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Transitioning from Corporate Executive to Business Owner

Transitioning from Corporate Executive to Business Owner

IBA, as the premier business brokerage firm in the Pacific Northwest, is firmly established as a respected professional service firm in the legal, accounting, banking, mergers & acquisitions, real estate, and financial planning communities.  Periodically, we will post guest blogs from professionals with knowledge to share for the good of owners of privately held companies & family owned businesses.  The following blog has been provided by Jessica Martinka of Martinka Consulting (www.martinkaconsulting.com).

Transitioning from Corporate Executive to Business Owner

Moving from corporate executive to business owner is challenging, popular, rewarding and overwhelming, which is the number one emotion felt by business buyers. Here’s why it’s overwhelming plus two other differences between owners (often founders) and business buyers.

One of our clients summarized being overwhelmed by saying he didn’t realize that he had to know how absolutely everything in the business worked. He went on to say he didn’t have to do everything, but he had to know who was to do it, when it needed to be done, and what it looked like when done right.  He got up to speed very quickly and has done very well with his company. In the corporate world there were layers of staff, tasks were delegated, and they “just get done.” Not so in small business.

Business owners want to be in control, which means they are often horrible delegators. They tend to treat the business like their puppy, with a leash around its neck. It doesn’t matter if it’s being part of every decision, not taking employee feedback, or simply having their fingers in every project.

On the flip side, the executive with corporate experience and management skills has learned to not fear delegating. The employees see it as a breath of fresh air and are excited for the positive changes. When the new owner listens to the employees’ ideas, lets them act on those ideas, and is willing to take risks, it makes the business better. The result is a win-win.

Second is understanding how profit and cash flow are different, and, very important, realizing cash is king.

In the corporate world executives work on the big picture, they don’t have to watch cash flow. They have budgets set, don’t have to worry about when customers pay, making payroll, or juggling other expenses.

Contrast this with the small business owner who has to be on top of the day-to-day cash flow, which is always on their mind. Paying attention to money coming in and going out of the business, the timing of bill due dates, and making sure customers pay when they are expected to pay are all things owners are critical factors to success.

All the fun parts of ownership are wasted if you’re not focusing on cash flow.

The bottom line: cash flow is not profit, and profit is not cash flow. You need both to sustain and grow a business. A buyer wants to come into a business that she can grow. Before you can grow you need to have enough cash flow for the expansion.

Profitability helps it grow, and cash flow is the day-to-day driver.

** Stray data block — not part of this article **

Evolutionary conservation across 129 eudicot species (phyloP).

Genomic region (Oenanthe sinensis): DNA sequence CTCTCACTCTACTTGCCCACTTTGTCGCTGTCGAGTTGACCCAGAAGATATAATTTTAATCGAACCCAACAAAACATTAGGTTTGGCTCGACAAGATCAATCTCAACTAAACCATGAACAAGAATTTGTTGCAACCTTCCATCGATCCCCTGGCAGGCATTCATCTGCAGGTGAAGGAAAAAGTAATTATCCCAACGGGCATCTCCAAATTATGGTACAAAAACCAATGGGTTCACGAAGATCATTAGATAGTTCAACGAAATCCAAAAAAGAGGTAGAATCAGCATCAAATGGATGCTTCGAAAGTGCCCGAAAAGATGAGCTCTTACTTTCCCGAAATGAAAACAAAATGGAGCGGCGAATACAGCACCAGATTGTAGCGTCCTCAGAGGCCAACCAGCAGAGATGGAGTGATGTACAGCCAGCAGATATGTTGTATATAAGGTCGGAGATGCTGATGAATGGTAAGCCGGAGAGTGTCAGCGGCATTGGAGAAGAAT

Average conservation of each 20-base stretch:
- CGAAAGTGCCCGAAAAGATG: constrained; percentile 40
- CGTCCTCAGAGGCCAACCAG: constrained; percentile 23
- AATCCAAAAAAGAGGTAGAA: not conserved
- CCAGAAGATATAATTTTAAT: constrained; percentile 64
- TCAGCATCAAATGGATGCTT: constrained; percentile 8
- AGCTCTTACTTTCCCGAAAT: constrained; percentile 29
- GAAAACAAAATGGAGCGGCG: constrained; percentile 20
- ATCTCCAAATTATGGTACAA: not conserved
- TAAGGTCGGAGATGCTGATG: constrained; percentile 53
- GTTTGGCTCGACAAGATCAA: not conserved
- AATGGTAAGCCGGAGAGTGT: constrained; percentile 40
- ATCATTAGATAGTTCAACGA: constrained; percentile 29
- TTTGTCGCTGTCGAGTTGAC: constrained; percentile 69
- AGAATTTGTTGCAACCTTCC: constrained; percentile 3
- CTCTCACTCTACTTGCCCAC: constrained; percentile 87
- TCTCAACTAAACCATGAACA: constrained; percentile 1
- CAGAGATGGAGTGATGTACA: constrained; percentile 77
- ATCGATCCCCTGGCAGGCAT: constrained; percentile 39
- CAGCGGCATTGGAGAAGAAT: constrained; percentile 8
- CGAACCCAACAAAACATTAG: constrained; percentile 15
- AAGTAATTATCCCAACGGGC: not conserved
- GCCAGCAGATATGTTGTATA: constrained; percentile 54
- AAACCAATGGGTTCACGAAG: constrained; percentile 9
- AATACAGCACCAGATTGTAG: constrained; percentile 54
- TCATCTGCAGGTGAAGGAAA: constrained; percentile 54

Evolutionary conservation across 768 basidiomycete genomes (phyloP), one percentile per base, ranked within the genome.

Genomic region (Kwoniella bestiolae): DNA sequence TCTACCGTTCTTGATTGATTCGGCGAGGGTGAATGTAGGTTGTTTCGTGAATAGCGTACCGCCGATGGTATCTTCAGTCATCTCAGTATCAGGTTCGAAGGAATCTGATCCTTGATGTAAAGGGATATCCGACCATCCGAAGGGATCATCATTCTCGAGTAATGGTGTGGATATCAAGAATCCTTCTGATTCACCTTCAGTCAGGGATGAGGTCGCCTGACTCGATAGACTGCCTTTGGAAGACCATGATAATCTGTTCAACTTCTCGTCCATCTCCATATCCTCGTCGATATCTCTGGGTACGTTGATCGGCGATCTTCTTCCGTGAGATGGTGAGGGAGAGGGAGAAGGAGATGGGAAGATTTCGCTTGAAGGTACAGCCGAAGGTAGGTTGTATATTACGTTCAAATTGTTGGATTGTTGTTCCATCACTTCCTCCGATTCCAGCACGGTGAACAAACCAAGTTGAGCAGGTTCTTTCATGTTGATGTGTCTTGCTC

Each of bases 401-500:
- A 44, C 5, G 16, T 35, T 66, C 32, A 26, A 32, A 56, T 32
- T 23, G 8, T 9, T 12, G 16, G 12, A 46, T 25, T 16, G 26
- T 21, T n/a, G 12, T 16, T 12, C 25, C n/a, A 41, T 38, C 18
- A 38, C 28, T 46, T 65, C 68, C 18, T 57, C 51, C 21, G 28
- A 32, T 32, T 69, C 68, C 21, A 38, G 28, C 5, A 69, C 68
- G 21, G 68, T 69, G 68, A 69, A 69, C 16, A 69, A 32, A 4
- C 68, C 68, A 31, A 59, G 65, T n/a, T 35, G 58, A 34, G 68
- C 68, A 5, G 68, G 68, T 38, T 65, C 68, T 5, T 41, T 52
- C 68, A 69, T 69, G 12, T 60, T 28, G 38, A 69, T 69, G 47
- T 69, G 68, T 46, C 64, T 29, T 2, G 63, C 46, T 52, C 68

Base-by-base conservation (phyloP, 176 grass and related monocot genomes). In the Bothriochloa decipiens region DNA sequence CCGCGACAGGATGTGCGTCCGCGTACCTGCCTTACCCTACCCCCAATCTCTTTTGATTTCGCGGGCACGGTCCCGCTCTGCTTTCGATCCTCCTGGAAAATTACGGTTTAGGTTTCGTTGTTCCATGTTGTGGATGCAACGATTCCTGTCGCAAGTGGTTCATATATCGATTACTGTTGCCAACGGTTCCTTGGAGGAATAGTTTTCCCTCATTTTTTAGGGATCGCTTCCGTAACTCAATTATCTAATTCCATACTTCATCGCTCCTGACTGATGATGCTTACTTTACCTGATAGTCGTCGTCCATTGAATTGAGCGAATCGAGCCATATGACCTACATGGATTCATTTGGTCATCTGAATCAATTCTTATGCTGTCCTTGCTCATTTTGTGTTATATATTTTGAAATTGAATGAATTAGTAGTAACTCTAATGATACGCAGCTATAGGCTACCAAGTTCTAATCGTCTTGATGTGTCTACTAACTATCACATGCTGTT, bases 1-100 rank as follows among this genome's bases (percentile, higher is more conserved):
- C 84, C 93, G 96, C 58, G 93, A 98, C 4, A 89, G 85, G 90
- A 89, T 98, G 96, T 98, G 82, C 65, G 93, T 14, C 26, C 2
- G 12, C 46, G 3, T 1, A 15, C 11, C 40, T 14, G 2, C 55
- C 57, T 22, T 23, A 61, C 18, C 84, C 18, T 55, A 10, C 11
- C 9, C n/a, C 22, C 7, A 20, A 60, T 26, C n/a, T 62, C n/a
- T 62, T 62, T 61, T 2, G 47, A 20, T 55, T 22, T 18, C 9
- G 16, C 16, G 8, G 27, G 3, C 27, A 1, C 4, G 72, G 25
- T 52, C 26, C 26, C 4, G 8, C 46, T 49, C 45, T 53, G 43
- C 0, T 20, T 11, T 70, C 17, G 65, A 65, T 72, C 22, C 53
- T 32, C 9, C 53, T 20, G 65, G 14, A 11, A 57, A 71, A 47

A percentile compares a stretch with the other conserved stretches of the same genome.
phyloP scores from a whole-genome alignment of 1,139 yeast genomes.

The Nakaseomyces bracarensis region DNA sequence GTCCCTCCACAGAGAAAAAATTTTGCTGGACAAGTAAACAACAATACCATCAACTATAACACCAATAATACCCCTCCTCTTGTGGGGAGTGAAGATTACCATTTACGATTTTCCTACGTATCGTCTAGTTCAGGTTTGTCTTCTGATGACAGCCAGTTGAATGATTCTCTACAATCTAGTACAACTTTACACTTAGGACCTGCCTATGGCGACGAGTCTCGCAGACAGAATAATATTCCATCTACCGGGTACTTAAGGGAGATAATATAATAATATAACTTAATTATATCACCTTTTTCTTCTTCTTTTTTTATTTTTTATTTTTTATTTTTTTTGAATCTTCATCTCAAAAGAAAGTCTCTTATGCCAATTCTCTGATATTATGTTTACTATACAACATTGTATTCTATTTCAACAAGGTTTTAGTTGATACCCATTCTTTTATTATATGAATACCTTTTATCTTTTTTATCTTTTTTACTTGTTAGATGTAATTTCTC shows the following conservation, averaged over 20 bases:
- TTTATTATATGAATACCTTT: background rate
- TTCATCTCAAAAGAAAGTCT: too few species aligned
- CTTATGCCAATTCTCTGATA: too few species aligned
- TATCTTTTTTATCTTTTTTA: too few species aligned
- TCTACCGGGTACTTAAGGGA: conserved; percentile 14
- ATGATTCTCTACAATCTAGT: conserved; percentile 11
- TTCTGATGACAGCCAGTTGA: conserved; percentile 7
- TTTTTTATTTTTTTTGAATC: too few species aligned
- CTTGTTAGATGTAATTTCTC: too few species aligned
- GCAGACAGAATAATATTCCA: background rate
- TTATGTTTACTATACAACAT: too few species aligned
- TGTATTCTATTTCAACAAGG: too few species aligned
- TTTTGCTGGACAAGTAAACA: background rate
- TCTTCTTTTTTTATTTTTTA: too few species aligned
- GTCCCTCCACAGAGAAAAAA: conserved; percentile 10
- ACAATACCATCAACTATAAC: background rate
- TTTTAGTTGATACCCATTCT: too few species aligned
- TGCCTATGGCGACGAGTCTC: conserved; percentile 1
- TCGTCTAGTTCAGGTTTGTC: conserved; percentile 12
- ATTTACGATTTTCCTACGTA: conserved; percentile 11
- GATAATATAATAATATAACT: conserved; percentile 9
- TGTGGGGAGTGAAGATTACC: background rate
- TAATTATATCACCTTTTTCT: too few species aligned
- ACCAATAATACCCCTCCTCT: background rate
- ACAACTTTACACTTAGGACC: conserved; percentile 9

A third difference between business owners and a corporate executive buyer is that owners like wearing many different hats (sales, operations, bidding, management, etc.) and executives prefer to devote a fair share of their time to strategy and vision.

A goal is often to scale the business and get it to the point it can run day-to-day without the owner’s involvement. Realize this last statement doesn’t mean the owner can disappear. Very few small to mid-sized companies can succeed with the adult supervision only an owner can provide.

We’ve had very few buyer clients whose acquisition was in the same field as their job. Direct industry experience sounds good to a lot of sellers but what is really important is relevant experience, which means leadership and management of people, processes, money, and systems. It comes back to the old saying about how an owner should work “On” their business not “In” their business.

Conclusion

The owner who delegates, let’s the employees do their jobs, understands cash flow and other financial metrics has less chance of being overwhelmed. When not overwhelmed they have the time and energy to concentrate on the big picture, which is growth. Because if you’re not growing, you’re stagnant and being stagnant is one short step away from decline.

Jessica Martinka is with Martinka Consulting where they are known as The Escape Artist® for helping executives escape the corporate world, companies escape their plateau, and helping owners prepare so they can sell with style, grace and more money. You can reach Jessica at 425-319-6984,jessica@martinkaconsulting.com or www.martinkaconsulting.com. Their work is based on John Martinka’s books, Buying A Business That Makes You Rich and If They Can Sell Pet Rocks Why Can’t You Sell Your Business (For What You Want)? and Company Growth By Acquisition Makes Dollars & Sense are available in paperback and for the Kindle at www.amazon.com.

IBA, the Pacific Northwest’s premier business brokerage firm since 1975, is available as an information resource to the media, business brokerage, and mergers & acquisitions community on subjects relevant to the purchase & sale of privately held companies and family owned businesses.  IBA is recognized as one of the best business brokerage firms in the nation based on its long track record of successfully negotiating “win-win” business sale transactions in environments of full disclosure employing “best practices”.

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